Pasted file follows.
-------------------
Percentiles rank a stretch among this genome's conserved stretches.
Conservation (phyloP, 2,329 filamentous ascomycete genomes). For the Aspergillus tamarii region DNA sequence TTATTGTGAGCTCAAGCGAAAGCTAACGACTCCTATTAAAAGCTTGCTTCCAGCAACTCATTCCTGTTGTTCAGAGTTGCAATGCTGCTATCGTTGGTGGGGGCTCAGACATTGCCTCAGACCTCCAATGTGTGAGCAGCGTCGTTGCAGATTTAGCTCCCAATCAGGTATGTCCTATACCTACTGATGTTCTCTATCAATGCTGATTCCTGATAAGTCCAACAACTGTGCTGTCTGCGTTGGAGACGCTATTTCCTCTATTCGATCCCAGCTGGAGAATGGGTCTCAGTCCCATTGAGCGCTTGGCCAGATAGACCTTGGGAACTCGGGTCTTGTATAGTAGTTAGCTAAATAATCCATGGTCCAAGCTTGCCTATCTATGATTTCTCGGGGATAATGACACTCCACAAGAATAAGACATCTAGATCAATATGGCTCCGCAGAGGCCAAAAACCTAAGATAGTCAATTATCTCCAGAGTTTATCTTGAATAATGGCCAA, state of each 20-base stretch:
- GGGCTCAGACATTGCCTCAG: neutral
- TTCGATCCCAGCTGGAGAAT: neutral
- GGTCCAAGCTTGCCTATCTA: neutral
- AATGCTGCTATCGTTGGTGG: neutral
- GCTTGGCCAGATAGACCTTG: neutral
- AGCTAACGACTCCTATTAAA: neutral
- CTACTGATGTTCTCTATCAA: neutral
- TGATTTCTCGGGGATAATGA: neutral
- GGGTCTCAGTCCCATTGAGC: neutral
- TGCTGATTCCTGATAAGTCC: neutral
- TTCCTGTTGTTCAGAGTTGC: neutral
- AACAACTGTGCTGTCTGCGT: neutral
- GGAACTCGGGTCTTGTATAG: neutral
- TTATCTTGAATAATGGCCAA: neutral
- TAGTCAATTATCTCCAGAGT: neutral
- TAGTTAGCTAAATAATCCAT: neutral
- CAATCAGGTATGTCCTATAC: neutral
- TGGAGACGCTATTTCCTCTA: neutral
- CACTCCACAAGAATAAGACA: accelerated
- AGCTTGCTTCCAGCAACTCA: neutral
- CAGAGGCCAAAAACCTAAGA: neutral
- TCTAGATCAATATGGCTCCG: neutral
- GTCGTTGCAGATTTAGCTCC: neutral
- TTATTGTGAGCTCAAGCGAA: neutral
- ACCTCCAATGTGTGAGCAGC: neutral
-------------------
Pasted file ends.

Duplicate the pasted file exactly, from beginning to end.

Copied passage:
Percentiles rank a stretch among this genome's conserved stretches.
Conservation (phyloP, 2,329 filamentous ascomycete genomes). For the Aspergillus tamarii region DNA sequence TTATTGTGAGCTCAAGCGAAAGCTAACGACTCCTATTAAAAGCTTGCTTCCAGCAACTCATTCCTGTTGTTCAGAGTTGCAATGCTGCTATCGTTGGTGGGGGCTCAGACATTGCCTCAGACCTCCAATGTGTGAGCAGCGTCGTTGCAGATTTAGCTCCCAATCAGGTATGTCCTATACCTACTGATGTTCTCTATCAATGCTGATTCCTGATAAGTCCAACAACTGTGCTGTCTGCGTTGGAGACGCTATTTCCTCTATTCGATCCCAGCTGGAGAATGGGTCTCAGTCCCATTGAGCGCTTGGCCAGATAGACCTTGGGAACTCGGGTCTTGTATAGTAGTTAGCTAAATAATCCATGGTCCAAGCTTGCCTATCTATGATTTCTCGGGGATAATGACACTCCACAAGAATAAGACATCTAGATCAATATGGCTCCGCAGAGGCCAAAAACCTAAGATAGTCAATTATCTCCAGAGTTTATCTTGAATAATGGCCAA, state of each 20-base stretch:
- GGGCTCAGACATTGCCTCAG: neutral
- TTCGATCCCAGCTGGAGAAT: neutral
- GGTCCAAGCTTGCCTATCTA: neutral
- AATGCTGCTATCGTTGGTGG: neutral
- GCTTGGCCAGATAGACCTTG: neutral
- AGCTAACGACTCCTATTAAA: neutral
- CTACTGATGTTCTCTATCAA: neutral
- TGATTTCTCGGGGATAATGA: neutral
- GGGTCTCAGTCCCATTGAGC: neutral
- TGCTGATTCCTGATAAGTCC: neutral
- TTCCTGTTGTTCAGAGTTGC: neutral
- AACAACTGTGCTGTCTGCGT: neutral
- GGAACTCGGGTCTTGTATAG: neutral
- TTATCTTGAATAATGGCCAA: neutral
- TAGTCAATTATCTCCAGAGT: neutral
- TAGTTAGCTAAATAATCCAT: neutral
- CAATCAGGTATGTCCTATAC: neutral
- TGGAGACGCTATTTCCTCTA: neutral
- CACTCCACAAGAATAAGACA: accelerated
- AGCTTGCTTCCAGCAACTCA: neutral
- CAGAGGCCAAAAACCTAAGA: neutral
- TCTAGATCAATATGGCTCCG: neutral
- GTCGTTGCAGATTTAGCTCC: neutral
- TTATTGTGAGCTCAAGCGAA: neutral
- ACCTCCAATGTGTGAGCAGC: neutral